We aim to remedy complaints at the earliest opportunity, with a key principle of our policy being that we should manage complaints at the first stage it comes in where possible, aiming to investigate and address concerns thoroughly enough that we are confident that, where possible, our first response will be our last response.

 
5.14

Landlords must have policies and procedures in place for managing unacceptable behaviour from residents and/or their representatives. Landlords must be able to evidence reasons for putting any restrictions in place and must keep restrictions under regular review.

Yes

We have an Unacceptable Behaviour Policy in place which can be found on our website and which details how we will communicate, evidence and review any restrictions.

 
5.15

Any restrictions placed on contact due to unacceptable behaviour must be proportionate and demonstrate regard for the provisions of the Equality Act 2010.

Yes

Our Unacceptable Behaviour Policy is based on proportionality and also takes into account reasonable adjustments (section 4.4).

 

Section 6: Complaints Stages

Stage 1

Code provision

Code requirement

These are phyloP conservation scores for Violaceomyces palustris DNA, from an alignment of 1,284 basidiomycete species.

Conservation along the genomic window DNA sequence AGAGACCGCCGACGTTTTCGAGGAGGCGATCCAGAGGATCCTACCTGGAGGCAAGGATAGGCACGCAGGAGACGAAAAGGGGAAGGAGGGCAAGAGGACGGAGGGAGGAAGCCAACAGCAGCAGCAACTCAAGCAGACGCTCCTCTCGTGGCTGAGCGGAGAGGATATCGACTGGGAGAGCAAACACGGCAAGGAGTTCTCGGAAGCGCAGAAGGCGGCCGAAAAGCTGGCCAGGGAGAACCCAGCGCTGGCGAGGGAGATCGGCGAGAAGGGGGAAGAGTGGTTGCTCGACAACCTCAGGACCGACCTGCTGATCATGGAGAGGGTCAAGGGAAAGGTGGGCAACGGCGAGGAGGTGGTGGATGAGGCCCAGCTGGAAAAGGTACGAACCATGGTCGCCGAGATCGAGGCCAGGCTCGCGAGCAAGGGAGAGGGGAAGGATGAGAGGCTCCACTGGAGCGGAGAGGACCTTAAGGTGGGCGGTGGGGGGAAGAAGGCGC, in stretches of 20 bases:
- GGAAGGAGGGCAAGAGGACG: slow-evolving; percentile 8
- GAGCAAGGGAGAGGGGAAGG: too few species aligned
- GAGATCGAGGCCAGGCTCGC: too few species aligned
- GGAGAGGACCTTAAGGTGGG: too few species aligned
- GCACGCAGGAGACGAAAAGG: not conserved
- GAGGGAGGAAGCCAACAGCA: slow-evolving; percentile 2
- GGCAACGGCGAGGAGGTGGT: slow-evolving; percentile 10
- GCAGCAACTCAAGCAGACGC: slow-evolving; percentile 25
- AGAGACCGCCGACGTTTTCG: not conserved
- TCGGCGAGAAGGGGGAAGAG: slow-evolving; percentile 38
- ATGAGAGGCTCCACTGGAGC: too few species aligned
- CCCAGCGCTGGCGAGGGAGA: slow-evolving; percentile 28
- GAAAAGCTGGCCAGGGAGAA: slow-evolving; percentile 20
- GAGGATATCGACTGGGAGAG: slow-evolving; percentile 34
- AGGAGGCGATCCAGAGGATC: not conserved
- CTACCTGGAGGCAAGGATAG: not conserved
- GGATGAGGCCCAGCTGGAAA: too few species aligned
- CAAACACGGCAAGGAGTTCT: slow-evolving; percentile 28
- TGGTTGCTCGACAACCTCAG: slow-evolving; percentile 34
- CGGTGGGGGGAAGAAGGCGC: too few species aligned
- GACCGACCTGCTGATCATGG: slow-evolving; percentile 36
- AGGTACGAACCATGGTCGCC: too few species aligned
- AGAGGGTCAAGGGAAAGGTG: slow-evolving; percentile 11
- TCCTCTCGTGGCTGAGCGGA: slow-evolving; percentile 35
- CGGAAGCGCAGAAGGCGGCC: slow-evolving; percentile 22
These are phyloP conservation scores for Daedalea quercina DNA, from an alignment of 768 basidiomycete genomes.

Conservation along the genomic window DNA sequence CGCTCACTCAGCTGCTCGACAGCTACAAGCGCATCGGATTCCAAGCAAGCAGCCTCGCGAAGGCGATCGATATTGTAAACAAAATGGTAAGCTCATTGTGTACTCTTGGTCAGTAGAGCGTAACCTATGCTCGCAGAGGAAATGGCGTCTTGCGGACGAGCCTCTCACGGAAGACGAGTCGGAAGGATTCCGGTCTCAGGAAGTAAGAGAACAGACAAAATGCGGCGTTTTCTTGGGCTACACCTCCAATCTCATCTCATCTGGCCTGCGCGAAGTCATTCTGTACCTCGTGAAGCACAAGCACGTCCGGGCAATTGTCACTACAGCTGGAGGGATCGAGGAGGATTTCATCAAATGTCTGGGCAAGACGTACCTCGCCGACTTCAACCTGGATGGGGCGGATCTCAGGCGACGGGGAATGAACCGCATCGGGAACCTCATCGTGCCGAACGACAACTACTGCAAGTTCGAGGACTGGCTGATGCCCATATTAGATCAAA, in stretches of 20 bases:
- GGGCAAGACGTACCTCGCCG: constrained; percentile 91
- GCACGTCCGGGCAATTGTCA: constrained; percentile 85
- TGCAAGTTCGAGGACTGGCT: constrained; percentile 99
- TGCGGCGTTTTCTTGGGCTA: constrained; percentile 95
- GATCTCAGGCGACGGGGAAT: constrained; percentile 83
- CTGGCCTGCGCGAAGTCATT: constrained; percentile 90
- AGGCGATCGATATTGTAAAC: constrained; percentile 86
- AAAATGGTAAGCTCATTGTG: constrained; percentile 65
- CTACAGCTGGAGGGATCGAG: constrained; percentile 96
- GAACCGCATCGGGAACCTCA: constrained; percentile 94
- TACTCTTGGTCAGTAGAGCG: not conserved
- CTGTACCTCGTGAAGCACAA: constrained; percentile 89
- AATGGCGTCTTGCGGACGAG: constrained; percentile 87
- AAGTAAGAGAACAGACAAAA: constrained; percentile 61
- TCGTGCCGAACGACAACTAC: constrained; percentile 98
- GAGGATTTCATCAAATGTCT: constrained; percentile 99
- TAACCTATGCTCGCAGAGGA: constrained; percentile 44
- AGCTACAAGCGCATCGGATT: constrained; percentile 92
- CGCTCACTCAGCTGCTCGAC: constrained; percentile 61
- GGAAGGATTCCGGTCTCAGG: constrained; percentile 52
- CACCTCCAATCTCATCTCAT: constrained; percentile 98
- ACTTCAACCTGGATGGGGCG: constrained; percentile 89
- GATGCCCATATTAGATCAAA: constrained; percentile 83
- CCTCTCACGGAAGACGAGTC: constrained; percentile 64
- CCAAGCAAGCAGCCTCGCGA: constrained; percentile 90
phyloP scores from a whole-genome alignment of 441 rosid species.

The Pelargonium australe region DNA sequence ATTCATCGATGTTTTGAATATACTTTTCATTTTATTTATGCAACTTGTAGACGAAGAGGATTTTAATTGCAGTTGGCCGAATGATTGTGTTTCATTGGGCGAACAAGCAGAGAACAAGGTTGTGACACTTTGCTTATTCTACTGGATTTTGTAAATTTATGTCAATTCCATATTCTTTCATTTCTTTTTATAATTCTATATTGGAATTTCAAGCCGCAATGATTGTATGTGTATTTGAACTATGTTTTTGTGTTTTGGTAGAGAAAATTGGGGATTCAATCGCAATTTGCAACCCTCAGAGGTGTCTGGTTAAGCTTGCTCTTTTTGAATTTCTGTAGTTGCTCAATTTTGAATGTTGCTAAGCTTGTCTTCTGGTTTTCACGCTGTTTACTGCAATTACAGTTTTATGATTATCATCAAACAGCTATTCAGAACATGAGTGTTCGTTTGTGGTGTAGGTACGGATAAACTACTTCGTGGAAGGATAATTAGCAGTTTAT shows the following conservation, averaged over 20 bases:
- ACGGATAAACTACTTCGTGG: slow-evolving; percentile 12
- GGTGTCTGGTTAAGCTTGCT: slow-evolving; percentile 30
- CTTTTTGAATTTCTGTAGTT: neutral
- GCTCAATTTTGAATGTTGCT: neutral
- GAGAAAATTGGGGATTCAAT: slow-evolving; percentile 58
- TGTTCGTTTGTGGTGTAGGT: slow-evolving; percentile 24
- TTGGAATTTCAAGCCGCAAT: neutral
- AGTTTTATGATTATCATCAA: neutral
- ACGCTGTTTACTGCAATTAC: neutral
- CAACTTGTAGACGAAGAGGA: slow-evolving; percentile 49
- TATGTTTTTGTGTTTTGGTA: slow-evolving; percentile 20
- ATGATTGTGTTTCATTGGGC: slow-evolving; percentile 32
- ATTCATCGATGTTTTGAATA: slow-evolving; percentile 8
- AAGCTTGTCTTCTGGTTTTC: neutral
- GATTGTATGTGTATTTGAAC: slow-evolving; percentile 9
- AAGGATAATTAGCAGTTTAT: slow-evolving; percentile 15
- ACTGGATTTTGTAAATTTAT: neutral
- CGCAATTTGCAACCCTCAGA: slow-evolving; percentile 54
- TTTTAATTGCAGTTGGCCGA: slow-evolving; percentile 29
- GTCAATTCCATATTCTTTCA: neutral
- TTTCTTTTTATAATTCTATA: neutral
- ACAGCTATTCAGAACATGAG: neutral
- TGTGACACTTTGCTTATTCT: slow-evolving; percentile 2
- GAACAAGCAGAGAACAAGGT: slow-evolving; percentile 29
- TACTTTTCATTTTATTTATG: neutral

Comply: Yes/No

Evidence

Commentary/explanation

6.1

Landlords must have processes in place to consider which complaints can be responded to as early as possible, and which require further investigation. Landlords must consider factors such as the complexity of the complaint and whether the resident is vulnerable or at risk. Most stage 1 complaints can be resolved promptly, and an explanation, apology or resolution provided to the resident.

Yes

Our policy and process offers a choice of options to the tenant to find a resolution to their issue.

During a complaint investigation if actions are identified to help resolve the matter these could start during the investigation, however, we will not delay a response for these to be completed. Our response to complaints will also include any proposed actions such as outstanding works where relevant. Investigations and resolution actions are prioritised as appropriate to account for any vulnerabilities or risks.

 
6.2

Complaints must be acknowledged, defined and logged at stage 1 of the complaints procedure within five working days of the complaint being received.

Yes